Auxiliary Verbs “Be,” “Do,” “Have”
An auxiliary verb helps the main (full) verb and is also called a “helping verb.” With auxiliary verbs, you can write sentences in different tenses, moods, or voices. Auxiliary verbs are: be, do, have, will, shall, would, should, can, could, may, might, must, ought, etc.
- I think I should study harder to master English.
- I am having a cup of coffee.
- You have been practicing hard.
- It was written by a petitioner.
- You may choose what you like.
The verb forms of be, do, and have can be used either as a main (full) verb or an auxiliary verb. The following examples show these verbs used as auxiliary verbs.
1. “Be” as an auxiliary verb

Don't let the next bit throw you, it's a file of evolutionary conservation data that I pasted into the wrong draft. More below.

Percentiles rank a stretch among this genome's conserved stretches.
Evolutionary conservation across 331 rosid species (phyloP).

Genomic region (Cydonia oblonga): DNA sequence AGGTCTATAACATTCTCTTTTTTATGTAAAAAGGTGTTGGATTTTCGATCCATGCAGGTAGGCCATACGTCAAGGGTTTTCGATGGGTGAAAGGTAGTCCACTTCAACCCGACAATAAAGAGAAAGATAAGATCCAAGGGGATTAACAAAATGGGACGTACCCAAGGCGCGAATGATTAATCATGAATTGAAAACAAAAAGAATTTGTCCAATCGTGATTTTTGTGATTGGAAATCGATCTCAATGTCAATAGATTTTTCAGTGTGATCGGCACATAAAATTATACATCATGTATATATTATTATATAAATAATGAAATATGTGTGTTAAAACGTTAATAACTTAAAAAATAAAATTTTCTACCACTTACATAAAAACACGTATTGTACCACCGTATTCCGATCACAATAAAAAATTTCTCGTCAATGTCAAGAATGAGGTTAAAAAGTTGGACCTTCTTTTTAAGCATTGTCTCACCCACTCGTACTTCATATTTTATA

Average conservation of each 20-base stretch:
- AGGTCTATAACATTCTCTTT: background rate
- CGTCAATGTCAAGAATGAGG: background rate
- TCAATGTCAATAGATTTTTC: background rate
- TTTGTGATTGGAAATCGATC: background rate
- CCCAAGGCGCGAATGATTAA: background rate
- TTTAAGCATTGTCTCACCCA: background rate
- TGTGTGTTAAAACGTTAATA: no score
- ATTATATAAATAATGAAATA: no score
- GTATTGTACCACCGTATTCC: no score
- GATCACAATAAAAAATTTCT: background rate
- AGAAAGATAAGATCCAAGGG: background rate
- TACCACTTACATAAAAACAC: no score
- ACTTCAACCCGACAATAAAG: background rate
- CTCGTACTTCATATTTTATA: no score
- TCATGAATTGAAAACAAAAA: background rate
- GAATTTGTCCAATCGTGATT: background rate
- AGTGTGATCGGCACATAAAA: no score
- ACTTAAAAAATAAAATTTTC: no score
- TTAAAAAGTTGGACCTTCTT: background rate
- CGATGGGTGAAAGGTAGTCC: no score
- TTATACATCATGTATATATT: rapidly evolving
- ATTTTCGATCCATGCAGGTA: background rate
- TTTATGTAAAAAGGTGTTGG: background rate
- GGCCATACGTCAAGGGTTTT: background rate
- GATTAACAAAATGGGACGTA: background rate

a. Used in progressive sentences:
- I am taking a bath.
- She is preparing dinner for us.
- They have been studying all night.
b. Used in passive sentences:
- I was given a free meal.
- He was seen by fans at the airport.
- This song has been sung by all nations.
2. “Do” as an auxiliary verb
a. Used in negative sentences:
- I do not know the truth.
- She doesn’t agree with me.
- They didn’t arrive here yet.
b. Used in questions:
- Do you want to have another one?
- Did he finish his homework?
- Do we need to keep going straight?
3. “Have” as an auxiliary verb
a. Used in perfect sentences:
- I have been following you for a mile.
- We have done a lot so far.
- She had been queen of the town.
Identify all auxiliary verbs in the following paragraph.
I have just heard that you didn’t attend the meeting yesterday. Did you have a conflict with that time? I must ask that you explain the reason.
Which of the following sentences does not show any auxiliary verbs?
1) I didn’t have any reason to go there.
2) Have we practiced this song enough?
3) Three seats have been reserved for us.
4) I am a professor in the economics department.